A More Effective War On Meth


EDITOR’S NOTE: Indiana legislators are currently negotiating a compromise on efforts to limit methamphetamine production through controls on pseudoephedrine and ephedrine purchases. The following opinion is submitted by Alex Brill, a fellow at the American Enterprise Institute and former chief economist for the U.S. House Committee on Ways and Means.

Communities across the country are being torn apart by methamphetamine (meth) abuse and addiction, and local legislators are taking notice, especially in Indiana.

Demand for meth remains high, and meth produced in Mexico has replaced domestic supply. In 2016, many state lawmakers are again considering legislation to address the meth problem but unfortunately are focusing on a recurring misguided solution: requiring a prescription for medications that contain pseudoephedrine (PSE), an ingredient in some cold and allergy medicines that is used in domestic meth production.

In Indiana, lawmakers are considering legislation that would require at least a pharmacy consultation before an individual could purchase a PSE-based medicine. For anyone who does not have a relationship with the pharmacist, a prescription could also be required. This type of policy would unduly burden law-abiding cold and allergy sufferers and would do nothing to address either the growing supply of meth from Mexico or the underlying causes of addiction.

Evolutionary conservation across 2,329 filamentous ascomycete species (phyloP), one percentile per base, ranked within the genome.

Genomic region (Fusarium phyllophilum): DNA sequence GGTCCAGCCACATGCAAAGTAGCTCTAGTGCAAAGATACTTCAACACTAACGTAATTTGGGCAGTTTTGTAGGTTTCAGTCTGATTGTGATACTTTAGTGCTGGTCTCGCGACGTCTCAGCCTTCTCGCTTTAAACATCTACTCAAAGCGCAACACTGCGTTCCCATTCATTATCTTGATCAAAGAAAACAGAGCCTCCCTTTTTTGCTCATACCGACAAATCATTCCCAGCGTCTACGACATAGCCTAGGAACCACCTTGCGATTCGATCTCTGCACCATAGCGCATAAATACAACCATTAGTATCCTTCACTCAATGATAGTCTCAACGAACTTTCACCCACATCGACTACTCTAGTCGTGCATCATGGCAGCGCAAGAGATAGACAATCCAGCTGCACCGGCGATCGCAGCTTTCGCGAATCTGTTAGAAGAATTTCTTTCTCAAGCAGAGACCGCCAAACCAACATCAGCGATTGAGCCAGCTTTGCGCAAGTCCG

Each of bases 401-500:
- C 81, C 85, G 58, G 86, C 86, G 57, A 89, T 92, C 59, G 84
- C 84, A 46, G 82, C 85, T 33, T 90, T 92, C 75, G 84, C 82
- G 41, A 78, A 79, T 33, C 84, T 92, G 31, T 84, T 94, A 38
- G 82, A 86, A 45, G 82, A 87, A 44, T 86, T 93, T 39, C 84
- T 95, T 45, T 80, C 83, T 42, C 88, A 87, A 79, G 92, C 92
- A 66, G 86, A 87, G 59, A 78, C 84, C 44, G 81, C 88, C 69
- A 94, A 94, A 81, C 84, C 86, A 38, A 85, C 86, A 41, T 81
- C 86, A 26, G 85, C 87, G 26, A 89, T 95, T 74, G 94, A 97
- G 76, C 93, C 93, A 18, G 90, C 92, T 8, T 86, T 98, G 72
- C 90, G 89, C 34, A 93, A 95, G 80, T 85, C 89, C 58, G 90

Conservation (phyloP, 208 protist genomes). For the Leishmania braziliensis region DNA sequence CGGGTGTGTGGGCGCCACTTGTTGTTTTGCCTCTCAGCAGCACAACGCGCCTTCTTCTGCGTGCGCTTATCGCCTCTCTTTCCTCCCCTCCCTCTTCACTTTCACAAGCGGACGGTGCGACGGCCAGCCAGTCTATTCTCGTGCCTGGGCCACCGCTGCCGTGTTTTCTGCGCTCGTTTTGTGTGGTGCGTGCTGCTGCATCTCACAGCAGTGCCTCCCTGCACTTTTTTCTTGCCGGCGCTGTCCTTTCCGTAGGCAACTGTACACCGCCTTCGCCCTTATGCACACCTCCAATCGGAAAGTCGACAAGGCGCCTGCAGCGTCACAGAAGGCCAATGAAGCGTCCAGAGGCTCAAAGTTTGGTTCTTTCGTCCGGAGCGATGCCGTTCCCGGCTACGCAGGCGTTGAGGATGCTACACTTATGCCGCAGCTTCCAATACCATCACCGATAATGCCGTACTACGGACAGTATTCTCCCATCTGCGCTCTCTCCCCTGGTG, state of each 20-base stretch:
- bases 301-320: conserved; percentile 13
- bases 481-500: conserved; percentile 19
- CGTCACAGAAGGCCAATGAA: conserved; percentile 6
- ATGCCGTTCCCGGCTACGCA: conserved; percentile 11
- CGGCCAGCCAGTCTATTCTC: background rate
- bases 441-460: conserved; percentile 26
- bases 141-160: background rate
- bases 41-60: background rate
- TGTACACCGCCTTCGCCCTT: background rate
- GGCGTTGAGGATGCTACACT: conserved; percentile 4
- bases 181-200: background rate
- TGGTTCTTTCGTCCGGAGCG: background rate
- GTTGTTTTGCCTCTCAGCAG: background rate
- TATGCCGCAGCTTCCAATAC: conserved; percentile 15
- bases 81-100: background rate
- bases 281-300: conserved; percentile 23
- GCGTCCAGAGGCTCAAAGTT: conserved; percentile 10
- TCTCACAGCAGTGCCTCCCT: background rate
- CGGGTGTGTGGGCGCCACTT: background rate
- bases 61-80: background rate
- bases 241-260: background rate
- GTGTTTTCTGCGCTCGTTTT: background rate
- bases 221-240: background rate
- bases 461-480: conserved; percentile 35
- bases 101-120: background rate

As I noted in a recent study, requiring a prescription for PSE-based medicines would impose significant costs on consumers, private insurers, and state and federal government. According to Avalere Health, a national prescription-only policy would result in an estimated 1.2 million new doctor visits per year, including over 25,000 in Indiana alone. If such a policy were imposed nationwide, consumer out-of-pocket costs would jump $42.7 million, private insurer costs would spike $56 million, and Medicare and Medicaid would pay $19.5 million more. On top of this would be the indirect costs imposed on the millions of consumers who would be forced to take time off from work or school to visit a doctor for a prescription. For those who are unable to do so, their colds and allergies may go untreated, as a PSE-based medicine is the only oral decongestant that works for some people.

There is another option for states, like Indiana, that face immediate pressure to reduce domestic meth supply: the National Precursor Log Exchange (NPLEx), which allows law enforcement to electronically track the purchase of medicines that contain PSE in real time (making it easier for them to identify potential criminal activity and intervene at the point of sale), and drug-offender block lists that ban those convicted of drug-related criminal offenses from purchasing these medicines.

Alabama and Oklahoma have both introduced NPLEx coupled with a drug offender block list and have seen 77 and 88 percent declines, respectively, in meth lab seizures. In addition, state policymakers should support federal efforts to increase drug interdiction at the U.S.-Mexico border to address the meth supply coming over the border.

More must be done to address the meth problem, but the tools being used must be shown to be effective. My recent study draws a clear conclusion: lawmakers should reject the costly, burdensome, and ineffective strategy of requiring prescriptions or a pharmacy consult for PSE-based medicines. Instead, our leaders should work to reduce the supply of illicit drugs from Mexico and curb the demand by those in our country suffering from addiction.

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